National Parks in Abaco, Abaco - Bahamas
The Islands of Abaco have dedicated national parks that form perfect exploration opportunities for nature lovers, photographers, ornithologists and wildlife lovers.
Tilloo Cay National Reserve
Getting Here: The Tilloo Cay is to the south of Elbow Cay and a slender strait known as Tilloo Cut separates it from the Tahiti Beach. The reserve lies within this sparsely populated cay. Ferries do not service Tilloo cay… you need to rent or charter a boat to reach here from Marsh Harbor ferry dock.
Tilloo Cay (Abaco)
The Tilloo Cay National Reserve is a prominent bird nesting place that is home to many birds including the white tail tropic bird. Yellow crown night herons and many types of terns. This is a relatively new reserve as it was established in 1990 and it’s relatively small too (only 11 acres). Incidentally the national park owes its existence to Mr. and Mrs. David Gale who owned land at the northern most part of Tiloo Pond… the ocean front was offered as a gift to the Bahamas National Trust.
Tourists mostly go to Tilloo Cay for snorkeling, swimming and spending some quiet time. The awater is crystal clear and the depth could be deceiving. There are plenty of stingrays in teh water here and you ca n swim with them. There are lovely sandbars around as well.
The Pelican Cays Land and Sea Park
Getting Here: This land and Sea Park is only accessible via boat or a sea plane. The Pelican Cays can be reached via a boat ride in collaboration with one of the numerous charters in this area. It's 9 miles south-east of Marsh Harbor and a 30-35 minute boat ride from the ferry dock.
The Pelican Cays Land and Sea Park is to the south of Tiloo Cay and it also flanks the coral barrier islands and beautiful fringe reefs. It covers a vast 2100 acres of land & sea area and has large varieties of flora & fauna. This site is great for snorkeling in the underwater caves that teem with marine life like sea turtles (both green and loggerhead) and eagle rays…. more than 177 species of marine and wildlife have been documented here.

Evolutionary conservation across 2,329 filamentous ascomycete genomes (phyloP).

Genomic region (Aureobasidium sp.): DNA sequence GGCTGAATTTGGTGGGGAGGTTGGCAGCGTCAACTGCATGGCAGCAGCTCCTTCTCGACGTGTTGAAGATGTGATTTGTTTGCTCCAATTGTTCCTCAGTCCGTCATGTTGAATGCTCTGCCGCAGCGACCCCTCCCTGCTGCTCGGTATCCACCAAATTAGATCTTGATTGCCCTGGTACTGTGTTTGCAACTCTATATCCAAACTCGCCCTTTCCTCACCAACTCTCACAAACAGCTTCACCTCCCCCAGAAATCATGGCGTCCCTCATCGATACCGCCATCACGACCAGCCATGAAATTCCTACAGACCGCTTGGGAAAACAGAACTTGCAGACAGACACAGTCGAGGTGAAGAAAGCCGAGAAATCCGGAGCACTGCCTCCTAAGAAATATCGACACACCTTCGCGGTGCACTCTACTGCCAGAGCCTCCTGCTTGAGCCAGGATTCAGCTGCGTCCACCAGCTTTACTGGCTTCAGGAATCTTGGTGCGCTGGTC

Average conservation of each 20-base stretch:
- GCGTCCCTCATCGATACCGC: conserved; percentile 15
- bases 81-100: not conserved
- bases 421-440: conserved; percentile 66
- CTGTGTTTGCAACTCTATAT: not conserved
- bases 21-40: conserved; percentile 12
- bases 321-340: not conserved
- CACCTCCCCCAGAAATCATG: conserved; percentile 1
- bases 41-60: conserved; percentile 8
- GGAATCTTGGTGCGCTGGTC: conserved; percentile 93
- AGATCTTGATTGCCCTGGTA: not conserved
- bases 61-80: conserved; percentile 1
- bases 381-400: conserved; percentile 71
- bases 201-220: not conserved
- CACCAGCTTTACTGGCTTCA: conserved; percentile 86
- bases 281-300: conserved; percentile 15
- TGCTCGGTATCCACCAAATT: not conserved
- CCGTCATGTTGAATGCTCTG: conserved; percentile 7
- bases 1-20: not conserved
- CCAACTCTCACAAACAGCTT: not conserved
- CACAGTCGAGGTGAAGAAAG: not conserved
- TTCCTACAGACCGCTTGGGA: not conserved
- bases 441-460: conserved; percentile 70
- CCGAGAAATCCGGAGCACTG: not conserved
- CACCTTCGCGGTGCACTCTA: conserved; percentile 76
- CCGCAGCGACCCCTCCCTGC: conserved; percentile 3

This park was established in 1972 and comprises of different sections like Channel Rock, South Sandy Cay (arguably the most famous part of the national park), Gaulding Cay and the waters surrounding these areas.
Once you are done with exploring the Pelican Cays, you can hop in to Pete's Pub and Gallery or Lubbers Landing Bar and Grill to refresh yourself. You can also check out nearby attractions like Tilloo national park, Byrle Patterson Memorial garden and Cetacean museum (the latter two attractions are in Hopetown in Elbow Cay)
Abaco National Park
Getting Here: the Abaco National Park is 40 miles south of Marsh Harbor and is on the south eastern zone of Great Abaco Island. You can hire a cab to reach here.
This lies in South Abaco near the Hole in the Wall lighthouse (which is currently abandoned and closed) and it sprawls across 20,500 acres. You will find Bahamian parrots, wildlife species and other unusual birds here and the entire area is managed by the Bahamas National Trust.
Walk through the 5000 acres of luscious pine forests that make up a nesting zone for rare birds like Abaco parrots (incidentally these are only found now on Great Inagua and Abaco Islands). Notice that these parrots nest on the ground in the limestone cavities on the floor of the pine forest… this makes them easy target for predators and perhaps this is why their numbers have dwindled so much (they are now protected under the Wild Bird Protection Act).